Apple’s showdown with the FBI over data encryption on an iPhone belonging to San Bernardino shooter Syed Rizwan Farook could lead all the way to the Supreme Court, says Kristen Eichensehr, a visiting professor at UCLA’s School of Law whose primary area of expertise includes national security issues. Currently, Apple chief executive Timothy Cook and FBI director James Comey are at an impasse over what is at stake if the media giant writes a code to disable the iPhone feature that automatically erases content after 10 failed password attempts.
The FBI doesn’t want to lose the potentially valuable data stored in Farook’s phone leading up to the December 2 attacks at the Inland Regional Center that left 14 dead and 22 wounded. Apple doesn’t want to endanger the security and privacy of its global customer base.
On February 16, a federal judge issued an order that compelled Apple to comply with the FBI’s request. On Thursday, Apple filed a formal response that argued code, like speech, is protected by the First Amendment, and thus the company should not be forced to write anything against their will.
“This case really lays bare the security tradeoffs that are at play,” says Eichensehr. “It pits different types of security against one another. On one hand, encryption is hampering law enforcement investigations into a very tragic terrorist incident. But it is pitting that interest against securing individual communications around the world.”
Yet Apple has capitulated to demands like these before—at least 70 times, according to the Daily Beast. It wasn’t until September 2014, with the introduction of the iOS 8, that Apple announced it “would not perform data extractions in response to government search warrants.” And last week, Cook released a statement on Apple’s website calling the FBI’s request for help “an overreach.”
“This fight has announced to the world that iPhones are so secure that the government can’t get into them,” says Karen North, a psychologist and professor of digital social media at the University of Southern California’s Annenberg School.
But the average Apple customer might be wondering, What’s the big deal? Most smartphone users are probably aware that their data is already vulnerable and their movements are more or less trackable. They might rather see Apple cooperate, especially if it would help prevent another terrorist attack. Right?
“There seems to be an attitude, after 9/11, where it seems like [this] is a small price to pay to stop terrorism,” says attorney Michael Overing, an adjunct professor at Annenberg and an expert in censorship and First Amendment issues. “We’re all in agreement: Terrorism is bad. But we’re talking about a government program to obtain private data. That’s the problem. Do I think the government today is going to use my stuff in a bad way? No. I think our government is pretty benign, Democrat or Republican. But the issue with data and data retrieval is we don’t know how it’s going to be mined in the future.”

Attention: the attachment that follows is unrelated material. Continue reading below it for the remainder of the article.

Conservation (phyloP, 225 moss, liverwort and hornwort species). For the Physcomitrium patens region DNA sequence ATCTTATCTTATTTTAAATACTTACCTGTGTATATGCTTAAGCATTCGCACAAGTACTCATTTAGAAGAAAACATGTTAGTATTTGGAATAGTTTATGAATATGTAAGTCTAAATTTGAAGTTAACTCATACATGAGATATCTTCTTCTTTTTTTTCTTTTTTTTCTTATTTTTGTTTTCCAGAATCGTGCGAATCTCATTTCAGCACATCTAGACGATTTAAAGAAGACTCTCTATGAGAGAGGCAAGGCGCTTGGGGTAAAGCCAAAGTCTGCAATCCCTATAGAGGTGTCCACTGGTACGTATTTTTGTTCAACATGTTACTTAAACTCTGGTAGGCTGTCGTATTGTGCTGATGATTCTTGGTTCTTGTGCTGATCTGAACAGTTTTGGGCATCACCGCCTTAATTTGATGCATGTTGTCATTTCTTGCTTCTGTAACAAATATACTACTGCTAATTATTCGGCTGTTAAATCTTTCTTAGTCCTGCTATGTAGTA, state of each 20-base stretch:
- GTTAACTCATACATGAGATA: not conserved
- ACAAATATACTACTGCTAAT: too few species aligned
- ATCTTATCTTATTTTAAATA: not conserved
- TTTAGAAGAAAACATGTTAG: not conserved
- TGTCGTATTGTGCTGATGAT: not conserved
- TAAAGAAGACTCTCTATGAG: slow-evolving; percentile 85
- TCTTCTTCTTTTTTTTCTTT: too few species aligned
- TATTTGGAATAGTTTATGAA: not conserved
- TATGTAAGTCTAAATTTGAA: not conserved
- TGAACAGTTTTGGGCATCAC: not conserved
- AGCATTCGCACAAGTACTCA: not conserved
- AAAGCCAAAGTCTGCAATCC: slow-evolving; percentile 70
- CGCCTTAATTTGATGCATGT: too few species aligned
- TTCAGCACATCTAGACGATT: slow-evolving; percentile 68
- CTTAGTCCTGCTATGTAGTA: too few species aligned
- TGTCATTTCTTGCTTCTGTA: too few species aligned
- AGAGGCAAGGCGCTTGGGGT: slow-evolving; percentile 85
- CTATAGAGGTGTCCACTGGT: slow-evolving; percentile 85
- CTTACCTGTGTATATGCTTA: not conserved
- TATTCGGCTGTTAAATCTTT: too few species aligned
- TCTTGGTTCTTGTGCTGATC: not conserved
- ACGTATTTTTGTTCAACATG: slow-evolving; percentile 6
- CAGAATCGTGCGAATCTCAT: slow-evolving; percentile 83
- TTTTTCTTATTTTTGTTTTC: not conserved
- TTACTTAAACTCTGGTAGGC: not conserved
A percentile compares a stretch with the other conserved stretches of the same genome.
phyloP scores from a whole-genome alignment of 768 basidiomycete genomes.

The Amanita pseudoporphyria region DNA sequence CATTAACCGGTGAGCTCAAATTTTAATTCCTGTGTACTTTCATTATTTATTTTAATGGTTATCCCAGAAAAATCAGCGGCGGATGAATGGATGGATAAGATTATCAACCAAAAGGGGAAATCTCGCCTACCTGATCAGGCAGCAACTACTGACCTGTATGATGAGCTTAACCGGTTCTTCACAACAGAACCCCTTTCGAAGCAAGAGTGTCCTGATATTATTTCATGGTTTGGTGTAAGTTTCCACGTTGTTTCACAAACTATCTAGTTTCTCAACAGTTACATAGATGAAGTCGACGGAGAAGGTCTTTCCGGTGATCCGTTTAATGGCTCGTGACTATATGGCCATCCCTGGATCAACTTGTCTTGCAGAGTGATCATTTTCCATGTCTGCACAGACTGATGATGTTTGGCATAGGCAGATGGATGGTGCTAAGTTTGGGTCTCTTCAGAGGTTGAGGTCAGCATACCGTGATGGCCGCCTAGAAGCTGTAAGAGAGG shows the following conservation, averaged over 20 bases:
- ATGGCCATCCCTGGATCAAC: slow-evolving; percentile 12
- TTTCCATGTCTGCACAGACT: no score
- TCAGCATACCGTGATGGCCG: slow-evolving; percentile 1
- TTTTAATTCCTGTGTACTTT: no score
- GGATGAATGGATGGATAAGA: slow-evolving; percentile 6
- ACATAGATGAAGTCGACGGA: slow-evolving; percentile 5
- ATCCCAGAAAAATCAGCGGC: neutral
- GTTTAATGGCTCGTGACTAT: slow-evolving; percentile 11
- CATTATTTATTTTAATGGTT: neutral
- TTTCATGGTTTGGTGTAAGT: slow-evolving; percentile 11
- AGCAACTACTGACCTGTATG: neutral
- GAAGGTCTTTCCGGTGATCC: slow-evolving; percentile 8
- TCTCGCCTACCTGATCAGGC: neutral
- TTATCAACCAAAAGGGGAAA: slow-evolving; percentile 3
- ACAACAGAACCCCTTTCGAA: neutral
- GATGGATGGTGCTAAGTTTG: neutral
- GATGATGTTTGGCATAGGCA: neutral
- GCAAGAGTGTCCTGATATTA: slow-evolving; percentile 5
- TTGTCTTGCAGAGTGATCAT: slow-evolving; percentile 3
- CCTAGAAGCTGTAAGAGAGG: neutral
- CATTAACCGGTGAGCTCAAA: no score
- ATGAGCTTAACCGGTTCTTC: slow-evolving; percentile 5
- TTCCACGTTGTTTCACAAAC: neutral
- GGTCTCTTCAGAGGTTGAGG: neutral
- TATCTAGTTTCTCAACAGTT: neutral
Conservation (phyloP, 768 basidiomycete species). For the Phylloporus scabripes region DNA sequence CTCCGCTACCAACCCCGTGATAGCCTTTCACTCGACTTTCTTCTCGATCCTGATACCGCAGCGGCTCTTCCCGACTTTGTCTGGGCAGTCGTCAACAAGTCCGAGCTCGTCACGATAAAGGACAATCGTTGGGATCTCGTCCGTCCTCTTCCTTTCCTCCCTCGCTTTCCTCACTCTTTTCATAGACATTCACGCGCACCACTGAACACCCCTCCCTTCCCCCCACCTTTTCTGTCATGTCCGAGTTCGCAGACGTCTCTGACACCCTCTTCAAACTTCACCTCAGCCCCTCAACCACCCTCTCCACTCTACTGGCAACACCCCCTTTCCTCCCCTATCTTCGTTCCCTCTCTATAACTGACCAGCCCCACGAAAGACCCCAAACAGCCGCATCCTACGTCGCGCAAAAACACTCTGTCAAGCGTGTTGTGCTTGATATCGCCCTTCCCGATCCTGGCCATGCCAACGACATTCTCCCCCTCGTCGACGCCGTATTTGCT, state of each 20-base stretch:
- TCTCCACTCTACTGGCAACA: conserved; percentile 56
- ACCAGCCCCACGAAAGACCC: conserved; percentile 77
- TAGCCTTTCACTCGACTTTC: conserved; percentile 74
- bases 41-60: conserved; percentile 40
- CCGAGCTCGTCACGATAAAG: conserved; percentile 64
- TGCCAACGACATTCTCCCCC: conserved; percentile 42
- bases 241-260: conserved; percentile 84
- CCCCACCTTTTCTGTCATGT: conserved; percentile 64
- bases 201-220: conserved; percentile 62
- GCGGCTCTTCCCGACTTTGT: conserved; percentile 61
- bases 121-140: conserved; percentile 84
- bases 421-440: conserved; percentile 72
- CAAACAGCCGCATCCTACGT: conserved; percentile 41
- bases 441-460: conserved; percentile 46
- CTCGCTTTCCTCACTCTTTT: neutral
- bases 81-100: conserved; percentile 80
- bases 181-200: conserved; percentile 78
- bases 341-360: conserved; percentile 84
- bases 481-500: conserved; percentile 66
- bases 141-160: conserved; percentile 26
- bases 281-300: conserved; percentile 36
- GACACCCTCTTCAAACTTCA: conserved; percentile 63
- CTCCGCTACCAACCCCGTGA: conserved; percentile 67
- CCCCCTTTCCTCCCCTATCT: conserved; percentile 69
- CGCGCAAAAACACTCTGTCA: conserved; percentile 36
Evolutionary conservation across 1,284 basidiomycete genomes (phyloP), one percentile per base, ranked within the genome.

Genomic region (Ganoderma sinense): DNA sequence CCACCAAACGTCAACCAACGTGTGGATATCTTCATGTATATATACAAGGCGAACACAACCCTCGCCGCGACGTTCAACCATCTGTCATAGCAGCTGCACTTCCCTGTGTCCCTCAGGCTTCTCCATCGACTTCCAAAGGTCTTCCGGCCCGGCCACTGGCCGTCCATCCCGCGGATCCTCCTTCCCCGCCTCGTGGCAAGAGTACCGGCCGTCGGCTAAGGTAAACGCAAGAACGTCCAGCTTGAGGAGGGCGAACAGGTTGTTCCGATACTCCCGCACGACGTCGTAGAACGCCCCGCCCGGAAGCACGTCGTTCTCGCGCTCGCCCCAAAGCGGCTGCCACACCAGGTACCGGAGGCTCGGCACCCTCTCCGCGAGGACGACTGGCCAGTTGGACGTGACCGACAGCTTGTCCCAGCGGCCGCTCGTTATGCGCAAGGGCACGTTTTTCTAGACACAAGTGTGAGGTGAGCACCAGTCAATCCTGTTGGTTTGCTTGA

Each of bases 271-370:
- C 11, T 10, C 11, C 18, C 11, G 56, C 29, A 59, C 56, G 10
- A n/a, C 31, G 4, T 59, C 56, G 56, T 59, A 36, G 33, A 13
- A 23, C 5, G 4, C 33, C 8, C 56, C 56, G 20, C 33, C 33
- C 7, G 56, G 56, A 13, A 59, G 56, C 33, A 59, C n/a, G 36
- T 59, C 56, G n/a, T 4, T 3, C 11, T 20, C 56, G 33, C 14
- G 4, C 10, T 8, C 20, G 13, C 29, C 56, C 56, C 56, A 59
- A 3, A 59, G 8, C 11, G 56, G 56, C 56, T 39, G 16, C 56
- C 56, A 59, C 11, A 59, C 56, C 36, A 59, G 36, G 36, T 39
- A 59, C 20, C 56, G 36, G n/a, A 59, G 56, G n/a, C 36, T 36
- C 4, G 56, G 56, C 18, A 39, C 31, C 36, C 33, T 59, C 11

But if Apple—and Google, and Facebook, and other corporate behemoths that are currently rallying behind the house that Jobs built—already have access to so much of our information, should consumers trust them any more than they do the government? “That’s a fair question,” says Overing. “But Google wants to profit. The government wants to prosecute.”
If Apple loses, experts worry it will set a precedent that allows the government to make similar requests of other companies. In addition, Overing wonders whether it’s really necessary for the FBI to secure Apple’s cooperation, or if this case is also playing out in the court of public opinion for a reason.
“I have it on good authority that the [National Security Agency] is probably capable of writing this code,” he says. “Why wouldn’t the FBI go to the NSA? That’s the question we’re not getting an answer to. I think that’s not the fight that the government wants. The government wants to put this into the public sphere because everybody agrees what happened in San Bernardino is horrific. It’s scary beyond belief. Everybody agrees action needs to be taken. So how can you possibly argue that a telephone shouldn’t be opened up and the contents revealed? They want to make this an issue because they want to compel Apple to open a back door so that they can use it in other cases.”
Thus far, Eichensehr’s prediction that the court would see a wave of amicus briefs filed on behalf of Apple is about to come true: the New York Times reported that Microsoft, Google, Yahoo, Twitter and Facebook plan to file those briefs next week. Meanwhile, both sides have asked Congress to step in. “I think it is likely to drag out,” says Eichensehr. “It seems like whichever side loses with the magistrate is going to be appealing this up the chain.”